When I attended the exhibition at gallery@oxo last year, I was amazed by not only the diversity of subject matter but also by the range of mediums and styles. No two artists were the same, even when their work was of the same species. There are paintings in acrylics, watercolour, and oil, drawings in pencil, pen and ink, collages and other mixed media, as well as digital art pieces. Some artists had done quick sketches, others full studio-style paintings. A few had even used other flat surfaces, such as wood or metal instead of paper or canvas.
Sketch For Survival gallery@OXO Panoramic
gallery@oxo entrance and sign
You can find out more about Sketch For Survival here: explorersagainstextinction.co.uk/initiatives/sketch-for-survival/ and browse the archives from previous years.
As well as Sketch For Survival, Explorers Against Extinction also host ‘Focus For Survival,’ a photography exhibition and competition that runs alongside its art counterpart. To be eligible, your entry must be an original photograph featuring some aspect of the natural world with some relevance to the topic ‘nature conservation.’ Unlike Sketch For Survival, photographers are allowed up to three entries.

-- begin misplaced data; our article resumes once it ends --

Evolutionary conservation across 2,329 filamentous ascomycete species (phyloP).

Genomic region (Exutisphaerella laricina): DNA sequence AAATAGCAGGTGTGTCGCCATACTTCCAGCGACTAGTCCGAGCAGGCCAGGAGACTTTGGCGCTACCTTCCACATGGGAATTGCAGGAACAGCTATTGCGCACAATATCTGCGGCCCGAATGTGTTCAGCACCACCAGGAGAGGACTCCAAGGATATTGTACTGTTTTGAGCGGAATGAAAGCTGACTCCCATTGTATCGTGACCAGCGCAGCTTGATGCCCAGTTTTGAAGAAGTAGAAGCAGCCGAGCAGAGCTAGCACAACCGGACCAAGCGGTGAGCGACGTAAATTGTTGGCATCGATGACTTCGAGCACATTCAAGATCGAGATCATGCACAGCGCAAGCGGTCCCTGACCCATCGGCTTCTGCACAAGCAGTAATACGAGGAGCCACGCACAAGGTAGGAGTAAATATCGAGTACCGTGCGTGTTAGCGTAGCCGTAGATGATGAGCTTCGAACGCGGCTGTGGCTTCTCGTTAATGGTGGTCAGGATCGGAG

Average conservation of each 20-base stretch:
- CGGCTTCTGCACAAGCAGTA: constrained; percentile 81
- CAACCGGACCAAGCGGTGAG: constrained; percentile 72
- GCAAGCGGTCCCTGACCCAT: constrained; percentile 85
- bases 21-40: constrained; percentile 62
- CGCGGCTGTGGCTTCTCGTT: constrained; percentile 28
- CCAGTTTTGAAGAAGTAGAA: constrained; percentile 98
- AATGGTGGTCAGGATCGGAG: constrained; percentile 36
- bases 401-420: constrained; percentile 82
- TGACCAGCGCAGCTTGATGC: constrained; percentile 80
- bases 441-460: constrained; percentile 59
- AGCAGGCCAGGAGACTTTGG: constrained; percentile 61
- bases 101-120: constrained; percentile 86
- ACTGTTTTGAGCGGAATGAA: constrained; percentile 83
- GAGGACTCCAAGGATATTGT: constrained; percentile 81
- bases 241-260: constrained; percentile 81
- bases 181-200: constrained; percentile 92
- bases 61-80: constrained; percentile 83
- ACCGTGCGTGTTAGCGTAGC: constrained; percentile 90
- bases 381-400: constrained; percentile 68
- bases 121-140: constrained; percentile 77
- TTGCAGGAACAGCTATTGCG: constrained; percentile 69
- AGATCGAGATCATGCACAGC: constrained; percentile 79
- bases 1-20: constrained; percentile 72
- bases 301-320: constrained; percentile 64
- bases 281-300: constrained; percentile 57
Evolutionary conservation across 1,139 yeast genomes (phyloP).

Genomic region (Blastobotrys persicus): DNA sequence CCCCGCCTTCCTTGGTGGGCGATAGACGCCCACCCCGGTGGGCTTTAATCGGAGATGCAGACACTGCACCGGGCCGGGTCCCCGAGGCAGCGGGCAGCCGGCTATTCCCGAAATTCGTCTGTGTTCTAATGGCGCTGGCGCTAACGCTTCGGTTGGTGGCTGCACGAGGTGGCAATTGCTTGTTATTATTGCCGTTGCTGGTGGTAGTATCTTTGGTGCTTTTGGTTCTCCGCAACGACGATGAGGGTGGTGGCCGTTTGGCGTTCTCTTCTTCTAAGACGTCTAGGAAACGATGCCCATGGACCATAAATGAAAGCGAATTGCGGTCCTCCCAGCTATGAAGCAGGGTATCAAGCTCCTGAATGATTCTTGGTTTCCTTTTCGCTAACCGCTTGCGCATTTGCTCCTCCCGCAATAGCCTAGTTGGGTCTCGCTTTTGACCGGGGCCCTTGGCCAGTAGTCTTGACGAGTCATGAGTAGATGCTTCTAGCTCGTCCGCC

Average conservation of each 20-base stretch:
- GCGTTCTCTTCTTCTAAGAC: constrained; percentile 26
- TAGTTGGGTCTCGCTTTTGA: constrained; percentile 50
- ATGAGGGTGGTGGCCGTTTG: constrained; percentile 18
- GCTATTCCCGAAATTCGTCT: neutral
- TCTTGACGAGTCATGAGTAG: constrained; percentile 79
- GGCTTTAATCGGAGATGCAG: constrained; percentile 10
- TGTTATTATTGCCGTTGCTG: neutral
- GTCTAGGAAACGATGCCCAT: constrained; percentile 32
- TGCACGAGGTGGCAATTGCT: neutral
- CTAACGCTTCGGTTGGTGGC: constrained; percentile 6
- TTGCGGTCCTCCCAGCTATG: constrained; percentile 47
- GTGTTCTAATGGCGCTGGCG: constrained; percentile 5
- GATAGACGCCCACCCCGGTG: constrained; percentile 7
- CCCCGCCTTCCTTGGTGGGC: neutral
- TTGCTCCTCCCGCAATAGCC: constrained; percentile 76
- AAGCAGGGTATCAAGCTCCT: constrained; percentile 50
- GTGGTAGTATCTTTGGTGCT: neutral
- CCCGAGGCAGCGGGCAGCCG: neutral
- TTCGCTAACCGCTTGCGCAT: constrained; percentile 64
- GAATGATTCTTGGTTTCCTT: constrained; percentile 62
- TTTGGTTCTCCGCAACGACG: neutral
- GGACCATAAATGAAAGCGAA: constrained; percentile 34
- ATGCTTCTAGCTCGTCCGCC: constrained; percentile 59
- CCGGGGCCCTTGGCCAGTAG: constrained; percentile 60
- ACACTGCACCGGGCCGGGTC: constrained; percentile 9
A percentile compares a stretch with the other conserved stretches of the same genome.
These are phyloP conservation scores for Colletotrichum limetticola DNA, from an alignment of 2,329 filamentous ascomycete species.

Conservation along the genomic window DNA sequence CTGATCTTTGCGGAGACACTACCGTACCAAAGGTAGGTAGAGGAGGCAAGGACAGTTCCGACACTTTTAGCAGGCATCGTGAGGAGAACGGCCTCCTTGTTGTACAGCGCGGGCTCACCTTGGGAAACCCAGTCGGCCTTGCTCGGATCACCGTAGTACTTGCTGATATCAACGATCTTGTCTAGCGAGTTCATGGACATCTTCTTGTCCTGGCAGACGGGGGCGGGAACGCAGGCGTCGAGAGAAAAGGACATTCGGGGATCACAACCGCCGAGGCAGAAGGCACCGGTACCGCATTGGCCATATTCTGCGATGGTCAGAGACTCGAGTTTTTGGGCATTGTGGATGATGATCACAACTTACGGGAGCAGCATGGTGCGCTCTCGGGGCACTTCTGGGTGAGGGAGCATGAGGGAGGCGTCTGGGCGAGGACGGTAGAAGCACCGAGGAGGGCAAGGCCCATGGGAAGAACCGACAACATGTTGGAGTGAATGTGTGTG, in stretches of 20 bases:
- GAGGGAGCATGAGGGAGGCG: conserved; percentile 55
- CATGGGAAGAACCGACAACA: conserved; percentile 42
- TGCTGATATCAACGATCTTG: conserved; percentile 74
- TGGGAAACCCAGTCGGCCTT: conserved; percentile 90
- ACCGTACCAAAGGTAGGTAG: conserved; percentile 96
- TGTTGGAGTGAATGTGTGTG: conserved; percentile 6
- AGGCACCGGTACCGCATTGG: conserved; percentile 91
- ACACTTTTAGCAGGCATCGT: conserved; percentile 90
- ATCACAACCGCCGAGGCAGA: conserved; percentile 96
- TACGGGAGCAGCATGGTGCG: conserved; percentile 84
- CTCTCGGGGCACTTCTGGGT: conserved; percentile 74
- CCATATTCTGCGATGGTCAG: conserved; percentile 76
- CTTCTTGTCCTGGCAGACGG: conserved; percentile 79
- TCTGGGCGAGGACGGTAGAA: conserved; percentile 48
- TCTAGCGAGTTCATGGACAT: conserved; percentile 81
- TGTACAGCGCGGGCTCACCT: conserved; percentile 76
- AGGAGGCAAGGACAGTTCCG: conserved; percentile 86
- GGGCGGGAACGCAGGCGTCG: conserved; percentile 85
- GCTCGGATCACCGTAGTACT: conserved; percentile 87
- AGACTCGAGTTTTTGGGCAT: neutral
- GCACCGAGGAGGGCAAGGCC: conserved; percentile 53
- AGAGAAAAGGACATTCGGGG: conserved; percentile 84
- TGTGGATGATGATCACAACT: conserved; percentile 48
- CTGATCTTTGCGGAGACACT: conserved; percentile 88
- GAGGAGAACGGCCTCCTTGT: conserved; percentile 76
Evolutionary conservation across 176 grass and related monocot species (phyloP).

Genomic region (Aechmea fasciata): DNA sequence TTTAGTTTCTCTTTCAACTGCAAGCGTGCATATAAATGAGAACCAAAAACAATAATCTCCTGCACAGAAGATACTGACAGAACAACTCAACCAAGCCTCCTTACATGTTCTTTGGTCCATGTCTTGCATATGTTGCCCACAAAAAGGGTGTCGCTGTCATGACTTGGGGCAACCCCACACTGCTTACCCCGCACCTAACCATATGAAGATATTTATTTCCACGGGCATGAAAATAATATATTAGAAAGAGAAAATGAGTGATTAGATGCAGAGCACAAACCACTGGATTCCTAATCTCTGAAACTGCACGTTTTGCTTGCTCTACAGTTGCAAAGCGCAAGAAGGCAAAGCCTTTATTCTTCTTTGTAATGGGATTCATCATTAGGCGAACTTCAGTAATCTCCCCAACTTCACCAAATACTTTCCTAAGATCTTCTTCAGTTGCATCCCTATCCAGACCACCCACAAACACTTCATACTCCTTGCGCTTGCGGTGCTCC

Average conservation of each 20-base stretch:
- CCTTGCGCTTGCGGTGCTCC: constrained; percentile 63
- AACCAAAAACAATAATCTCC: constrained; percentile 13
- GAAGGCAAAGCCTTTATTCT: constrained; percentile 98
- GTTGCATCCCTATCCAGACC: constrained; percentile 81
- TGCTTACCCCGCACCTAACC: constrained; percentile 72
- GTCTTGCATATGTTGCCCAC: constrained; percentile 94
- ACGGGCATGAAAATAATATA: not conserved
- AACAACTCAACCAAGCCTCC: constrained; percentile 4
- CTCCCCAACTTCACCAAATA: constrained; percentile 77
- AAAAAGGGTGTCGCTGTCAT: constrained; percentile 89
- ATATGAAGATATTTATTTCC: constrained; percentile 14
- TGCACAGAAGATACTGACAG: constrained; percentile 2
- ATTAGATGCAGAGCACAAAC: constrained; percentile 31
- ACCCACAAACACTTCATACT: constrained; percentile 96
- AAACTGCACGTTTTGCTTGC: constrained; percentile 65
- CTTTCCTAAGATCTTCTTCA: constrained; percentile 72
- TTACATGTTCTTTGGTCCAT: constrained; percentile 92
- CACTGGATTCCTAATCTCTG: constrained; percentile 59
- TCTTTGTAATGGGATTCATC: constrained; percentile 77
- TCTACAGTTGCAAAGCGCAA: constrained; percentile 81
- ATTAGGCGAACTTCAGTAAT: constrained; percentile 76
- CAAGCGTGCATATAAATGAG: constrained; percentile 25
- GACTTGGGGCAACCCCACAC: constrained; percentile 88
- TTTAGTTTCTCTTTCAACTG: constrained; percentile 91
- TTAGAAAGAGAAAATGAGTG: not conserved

Last year, they also ran a travel writing competition, ‘Stories For Survival.’ Unfortunately, they don’t appear to be running it this year, but it will be interesting to see if it returns in the future!
Explorers Against Extinction have other initiatives to help raise money for their projects. These include:
- Carbon For Conservation – a scheme that relies on supporters offsetting their carbon footprint generated from flights with donations (100% of payments go to selected projects) using the online carbon calculator on the website.